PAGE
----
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In this article, you’ll learn the basics of MATLAB Programming in 5 minutes, including how to:

  • Create variables, vectors, and matrices
  • Use MATLAB functions and scripts
  • Create loops and conditions
  • Read and write text and Excel files

Creating Variables, Vectors, and Matrices

How to Define a Variable in MATLAB

To define a variable, write the name of the variable followed by “=” and the value of the variable:

numberVariable = 5; % variable containing a number
stringVariable = 'string'; % variable containing a string
  • The “;” is used to prevent MATLAB from displaying the value of your variable in your workspace when you define it.
  • The “%” is used to add a comment to your code.

Furthermore, MATLAB remembers what you wrote. If you want to access a command that you wrote earlier in your workspace, use the up arrow key to get your previous command.

How to Create a Vector in MATLAB

In MATLAB, you can create row vectors and column vectors:

  • Row vector: create a vector in MATLAB by putting numbers (or strings) next to each other and enclosing them with square brackets:
    vector = [1 2 3 4 5]; % row vector
    stringVector = [{'speed'} {'size'}]; % string row vector

    This defines the following vectors:

    vector=\begin{pmatrix}1 &2 &3&4 &5\end{pmatrix}~~~~~~~~~~~~~~~~~~stringVector=\begin{pmatrix}\{'speed'\}& \{'size'\}\end{pmatrix}

  • Column vector: use a single quotation mark to define a column vector:
    vector = [1 2 3 4 5]'; % column vector
    stringVector = [{'speed'} {'size'}]'; % string column vector

    vector=\begin{pmatrix}1 \\2 \\3\\4 \\5\end{pmatrix}~~~~~~~~~~~~~~~~~~stringVector=\begin{pmatrix}\{'speed'\}\\\{'size'\}\end{pmatrix}

    As you can see, you need to use braces to separate strings in a vector; otherwise, MATLAB tries to concatenate them.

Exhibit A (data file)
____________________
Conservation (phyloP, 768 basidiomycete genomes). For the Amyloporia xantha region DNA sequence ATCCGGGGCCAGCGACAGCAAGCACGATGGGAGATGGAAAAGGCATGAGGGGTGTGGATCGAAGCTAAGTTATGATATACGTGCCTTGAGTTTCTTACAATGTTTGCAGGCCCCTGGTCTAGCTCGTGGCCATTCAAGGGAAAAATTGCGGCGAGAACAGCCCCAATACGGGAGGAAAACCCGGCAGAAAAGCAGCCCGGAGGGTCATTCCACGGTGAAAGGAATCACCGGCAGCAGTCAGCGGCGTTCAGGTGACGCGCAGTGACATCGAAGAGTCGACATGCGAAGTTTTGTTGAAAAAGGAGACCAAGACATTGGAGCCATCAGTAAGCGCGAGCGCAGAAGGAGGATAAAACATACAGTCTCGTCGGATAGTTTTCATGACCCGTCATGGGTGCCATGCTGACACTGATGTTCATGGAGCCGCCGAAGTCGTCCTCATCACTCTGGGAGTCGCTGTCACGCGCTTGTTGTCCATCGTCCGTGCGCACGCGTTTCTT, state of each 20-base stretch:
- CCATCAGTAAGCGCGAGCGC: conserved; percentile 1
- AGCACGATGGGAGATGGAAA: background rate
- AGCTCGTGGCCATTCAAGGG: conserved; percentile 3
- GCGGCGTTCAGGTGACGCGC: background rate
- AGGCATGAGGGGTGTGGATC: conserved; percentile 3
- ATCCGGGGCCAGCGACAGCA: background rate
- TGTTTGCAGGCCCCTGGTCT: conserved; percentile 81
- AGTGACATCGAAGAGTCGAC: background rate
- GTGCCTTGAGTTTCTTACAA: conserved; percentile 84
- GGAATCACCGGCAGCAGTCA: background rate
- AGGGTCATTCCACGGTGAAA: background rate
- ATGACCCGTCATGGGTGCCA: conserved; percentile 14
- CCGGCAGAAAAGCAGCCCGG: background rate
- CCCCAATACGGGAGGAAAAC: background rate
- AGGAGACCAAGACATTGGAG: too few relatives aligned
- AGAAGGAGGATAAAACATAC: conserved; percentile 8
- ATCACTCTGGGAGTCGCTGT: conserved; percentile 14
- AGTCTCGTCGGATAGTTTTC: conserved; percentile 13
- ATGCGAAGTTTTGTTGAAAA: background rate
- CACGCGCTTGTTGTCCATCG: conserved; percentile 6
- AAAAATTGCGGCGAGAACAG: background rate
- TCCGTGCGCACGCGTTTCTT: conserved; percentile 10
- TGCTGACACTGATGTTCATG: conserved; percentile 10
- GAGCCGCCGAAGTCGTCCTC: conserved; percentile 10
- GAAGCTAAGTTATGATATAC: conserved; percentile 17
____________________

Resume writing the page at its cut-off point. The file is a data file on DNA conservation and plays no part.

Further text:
If you want to learn all the technical stuff on vectors, see MATLAB Vector Tutorial: Create, Add, Concatenate, and Extract

How to Create a Matrix in MATLAB

You can create a matrix in MATLAB by writing numbers or strings next to each other to define the rows and using a semicolon to go to the next row:

 matrix = [1 2 3 ; 4 5 6 ; 7 8 9];
 stringMatrix = [{'position'} {'speed'} ; {'size'} {'acceleration'}];

The result is the following matrices:

matrix=\begin{pmatrix}1 &2 &3\\4 &5 &6 \\7 &8 &9\end{pmatrix}~~~~~~~~~~~~~~~~~~stringMatrix=\begin{pmatrix}\{'position'\}& \{'speed'\}\\\{'size'\} & \{'acceleration'\}\end{pmatrix}

You can then multiply matrices as the following:

 A*B % classic matrix multiplication in MATLAB

If you want to learn more about matrices, see MATLAB Matrix: Create, Transpose, Extract, Multiply Matrices

MATLAB: Function and Script

Writing a Script

To write a new MATLAB script, follow these steps:

  1. Go to the top left of your MATLAB windows, under the “HOME” tab
  2. Click on “New Script“:
    define a MATLAB function by clicking on New Script
  3. Save your script by using the keyword shortcut “CTRL+S” or by clicking “Save” at the top left of the MATLAB editor:
    Save a MATLAB script using the Editor

Defining a MATLAB Function

Here’s the syntax to define a MATLAB function:

function [out1, out2, out3] = functionName(in1, in2)
 
Instructions
 
end